You’ve probably heard the age old story of the little girl who, while helping her mother cook a holiday meal for the entire family asks, “Mom, why are you cutting the ends off of the ham before you put it in the oven?”
The mother responds, “Well, you know what dear, I’m not totally sure, it’s just that…well, you’re grandmother taught me to cook it this way many years ago so that’s just how I’ve always done it.”
As luck would have it Grandma was coming to the holiday dinner that day so the little girl went straight to the source. She asked Grandma, “My mom cut off both ends of the ham before she put it into the oven to cook it. She said you taught her to cook it that way. Why Grandma?”
The Grandmother laughs and says, “What? She’s still cooking it that way? Sweetie, when your mother was a little girl we didn’t’ have a pan big enough for the ham so we had to do it that way. There’s no reason to cook it that way now.”
How often do we still do things because it’s just the way that we’ve always done them?
In soccer, professional goalies have a 33.3% better chance of stopping penalty kicks if they stay in the center of the goal. So you would imagine that all goalies all do this, right? Nope. Just 6.3% of goalies stay in the center. Why? According to a study by Michael Bar-Eli, because it looks and feels better to have missed the ball by diving, even if the results are worse. It’s how they’ve always been taught to do it.
The sport of baseball has more “unwritten rules” based on tradition than perhaps any other sport. Old school wisdom says if you have a base runner on first base with no outs you should sacrifice bunt the runner over to scoring position. This is what the majority of major league teams do because it’s what they’ve always been taught to do. The problem is, with today’s access to data and market intelligence, we now know that you just decreased your chances of scoring by a fraction under 25% of the time. Stop the madness!
How can you monetize this information as a leader in your company? Here are 5 quick ways to “rethink” status quo.
1. When People are Taught a Growth Mindset, They Become More Aware of Opportunities for Self-Improvement.
In sales and sales leadership, I often find that many of us read the same or similar books. One book that I highly recommend but that I’ve rarely found anyone else has read (Stephen Carter at DTI, 2014 exception to this…nice job Stephen) is Carol Dweck’s “Mindset.” HBR also references this great read and as a leader I encourage you to read it and help develop your own mindset and the mindset of your team.
2. Don’t Let Fear Ruin Their “Funk.”
You hired them for a reason; let them be “them.” Leaders have too often unconsciously institutionalized a fear of failure. In the book authored by Daniel Coyle, The Talent Code, you’ll read outstanding examples of people becoming the superstar version of themselves by being in an environment that is very Error Focused. As a leader, create an environment that allows errors and grow from them.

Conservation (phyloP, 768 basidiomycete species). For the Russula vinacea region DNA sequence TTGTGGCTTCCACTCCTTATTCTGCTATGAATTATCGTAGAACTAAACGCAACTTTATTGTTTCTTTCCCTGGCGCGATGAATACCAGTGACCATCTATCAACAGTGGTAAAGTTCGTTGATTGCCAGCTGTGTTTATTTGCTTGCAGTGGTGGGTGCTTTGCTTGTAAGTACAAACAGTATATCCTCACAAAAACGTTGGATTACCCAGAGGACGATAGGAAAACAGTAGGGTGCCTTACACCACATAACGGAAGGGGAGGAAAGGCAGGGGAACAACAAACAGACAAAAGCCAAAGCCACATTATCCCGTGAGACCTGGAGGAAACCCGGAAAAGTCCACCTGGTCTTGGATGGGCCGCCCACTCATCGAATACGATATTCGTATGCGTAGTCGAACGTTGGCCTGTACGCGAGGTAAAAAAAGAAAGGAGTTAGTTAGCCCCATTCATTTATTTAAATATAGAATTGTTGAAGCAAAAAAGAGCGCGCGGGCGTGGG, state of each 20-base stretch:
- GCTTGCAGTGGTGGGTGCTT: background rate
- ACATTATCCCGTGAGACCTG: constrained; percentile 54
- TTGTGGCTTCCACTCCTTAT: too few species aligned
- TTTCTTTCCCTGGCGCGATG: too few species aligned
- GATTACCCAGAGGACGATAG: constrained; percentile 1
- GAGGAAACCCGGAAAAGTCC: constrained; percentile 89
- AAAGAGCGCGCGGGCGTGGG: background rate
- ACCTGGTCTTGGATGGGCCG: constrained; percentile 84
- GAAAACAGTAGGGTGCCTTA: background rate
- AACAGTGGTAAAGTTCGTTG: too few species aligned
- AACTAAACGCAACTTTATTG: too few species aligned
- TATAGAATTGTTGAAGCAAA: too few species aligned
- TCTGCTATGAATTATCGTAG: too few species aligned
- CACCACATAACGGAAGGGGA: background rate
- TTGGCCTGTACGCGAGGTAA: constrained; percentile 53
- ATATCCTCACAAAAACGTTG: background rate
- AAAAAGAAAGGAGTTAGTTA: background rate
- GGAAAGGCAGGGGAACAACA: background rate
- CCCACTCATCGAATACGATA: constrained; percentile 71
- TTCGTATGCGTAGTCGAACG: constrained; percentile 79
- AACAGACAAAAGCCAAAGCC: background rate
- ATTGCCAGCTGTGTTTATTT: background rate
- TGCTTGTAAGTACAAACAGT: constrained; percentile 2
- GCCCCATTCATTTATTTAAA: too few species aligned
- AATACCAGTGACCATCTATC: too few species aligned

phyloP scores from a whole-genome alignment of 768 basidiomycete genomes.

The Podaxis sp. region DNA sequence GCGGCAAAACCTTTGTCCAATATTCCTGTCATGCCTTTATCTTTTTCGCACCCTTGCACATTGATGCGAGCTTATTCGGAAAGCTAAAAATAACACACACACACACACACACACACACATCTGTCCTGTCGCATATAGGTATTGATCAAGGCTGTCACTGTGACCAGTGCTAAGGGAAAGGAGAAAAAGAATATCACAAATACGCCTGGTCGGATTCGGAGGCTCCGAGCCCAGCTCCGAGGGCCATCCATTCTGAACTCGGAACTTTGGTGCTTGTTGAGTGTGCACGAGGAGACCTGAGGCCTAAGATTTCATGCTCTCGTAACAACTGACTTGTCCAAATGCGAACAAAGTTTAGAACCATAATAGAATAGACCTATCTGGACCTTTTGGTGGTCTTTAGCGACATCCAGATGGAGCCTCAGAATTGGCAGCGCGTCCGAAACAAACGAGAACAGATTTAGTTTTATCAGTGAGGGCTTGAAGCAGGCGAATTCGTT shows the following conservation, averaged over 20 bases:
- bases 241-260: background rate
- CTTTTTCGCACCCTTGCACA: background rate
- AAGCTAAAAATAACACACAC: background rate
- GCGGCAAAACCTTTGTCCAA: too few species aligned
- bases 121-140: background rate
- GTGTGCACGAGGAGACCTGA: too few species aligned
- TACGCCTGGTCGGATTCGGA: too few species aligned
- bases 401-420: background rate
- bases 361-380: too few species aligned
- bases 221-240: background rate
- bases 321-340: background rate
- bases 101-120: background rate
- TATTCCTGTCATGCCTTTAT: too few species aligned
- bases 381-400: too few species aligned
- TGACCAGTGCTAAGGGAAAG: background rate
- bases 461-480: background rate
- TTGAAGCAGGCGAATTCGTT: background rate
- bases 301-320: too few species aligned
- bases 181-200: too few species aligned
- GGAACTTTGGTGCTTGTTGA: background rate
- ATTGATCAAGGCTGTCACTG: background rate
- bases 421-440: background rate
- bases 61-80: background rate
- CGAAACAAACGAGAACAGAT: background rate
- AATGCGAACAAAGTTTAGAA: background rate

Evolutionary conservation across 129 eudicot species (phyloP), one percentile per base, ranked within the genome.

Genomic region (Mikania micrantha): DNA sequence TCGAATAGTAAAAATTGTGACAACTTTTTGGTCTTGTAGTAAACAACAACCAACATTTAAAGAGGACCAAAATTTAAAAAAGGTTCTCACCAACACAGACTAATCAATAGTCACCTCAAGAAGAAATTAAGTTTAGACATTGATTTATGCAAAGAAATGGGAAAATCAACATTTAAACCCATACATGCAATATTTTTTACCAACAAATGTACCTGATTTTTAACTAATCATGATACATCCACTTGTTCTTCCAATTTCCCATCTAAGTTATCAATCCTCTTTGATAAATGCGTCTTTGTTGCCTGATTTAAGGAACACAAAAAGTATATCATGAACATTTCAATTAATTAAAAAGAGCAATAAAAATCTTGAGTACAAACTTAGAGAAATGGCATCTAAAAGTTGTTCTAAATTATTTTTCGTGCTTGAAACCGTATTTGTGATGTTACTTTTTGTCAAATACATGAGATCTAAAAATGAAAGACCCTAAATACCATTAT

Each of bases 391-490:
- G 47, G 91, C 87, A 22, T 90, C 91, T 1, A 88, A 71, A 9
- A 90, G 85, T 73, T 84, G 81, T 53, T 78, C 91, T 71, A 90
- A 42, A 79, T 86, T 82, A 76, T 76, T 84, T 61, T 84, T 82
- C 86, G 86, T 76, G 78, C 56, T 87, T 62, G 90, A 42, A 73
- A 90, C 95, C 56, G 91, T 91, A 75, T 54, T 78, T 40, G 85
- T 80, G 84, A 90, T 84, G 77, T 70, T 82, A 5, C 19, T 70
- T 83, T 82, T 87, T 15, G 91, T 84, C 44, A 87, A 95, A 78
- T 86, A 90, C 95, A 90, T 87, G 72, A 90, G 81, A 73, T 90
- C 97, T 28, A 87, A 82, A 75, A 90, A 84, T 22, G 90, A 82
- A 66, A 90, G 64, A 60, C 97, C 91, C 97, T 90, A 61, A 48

3. Sharpen the Saw!
Toyota is widely regarded as a tremendously successful organization. One of the pillars of their famed business philosophy is continuous improvement. As HBR goes on to explain in their article referenced earlier, in 2009 after problems led Toyota to recall more than 9 million vehicles worldwide, its leaders confessed that their quest for success had compromised their devotion to learning. This bias towards success must not come at the cost of ongoing improvement. You won’t find the time to sharpen the saw, you need to plan and invest the time to sharpen it!
4. Bias Towards Action
I remember working at Bob Evans restaurant in high-school as a cook and my manger Marty coming up and saying, “You got time to lean, you got time to clean…” Let’s go do something, get busy.
I probably have had the same mentality throughout most of my career. However, I’ve been trying to improve. I now encourage my team to reflect after “doing” to learn where they’ve won and where they’ve lost. It’s okay to take time to just think & reflect. Do more of this!
5. Leaders Need To Lead…
Lead the change towards a more productive work environment. Allow your team, heck force your team, to start if you have to, just take 30 minutes at the end of each day and reflect on how they did. What could they have done better? Where do they need help? Take additional time if needed and plan out their next day.
Just like goalies and baseball players need to learn from the new data & market intelligence, so do today’s business leaders. You won’t find a stat that doesn’t prove that taking time to think through, write down and organize how you’re going to invest your time the next day will greatly enhance the mindset, happiness and yes…the productivity of those disciplined enough to add this exercise and habit to their routine.
The Talent Code, Daniel Coyle
Mindset, Carol Dweck
Why Organizations Don’t Learn HBR, November 2015
The 7-Habits of Highly Effective People, Steven R. Covey
Virtual Velocity, online virtual courses
I encourage you to read Why Organizations Don’t Learn by Francesca Gino & Bradley Staats in the November 2015 issue of Harvard Business Review.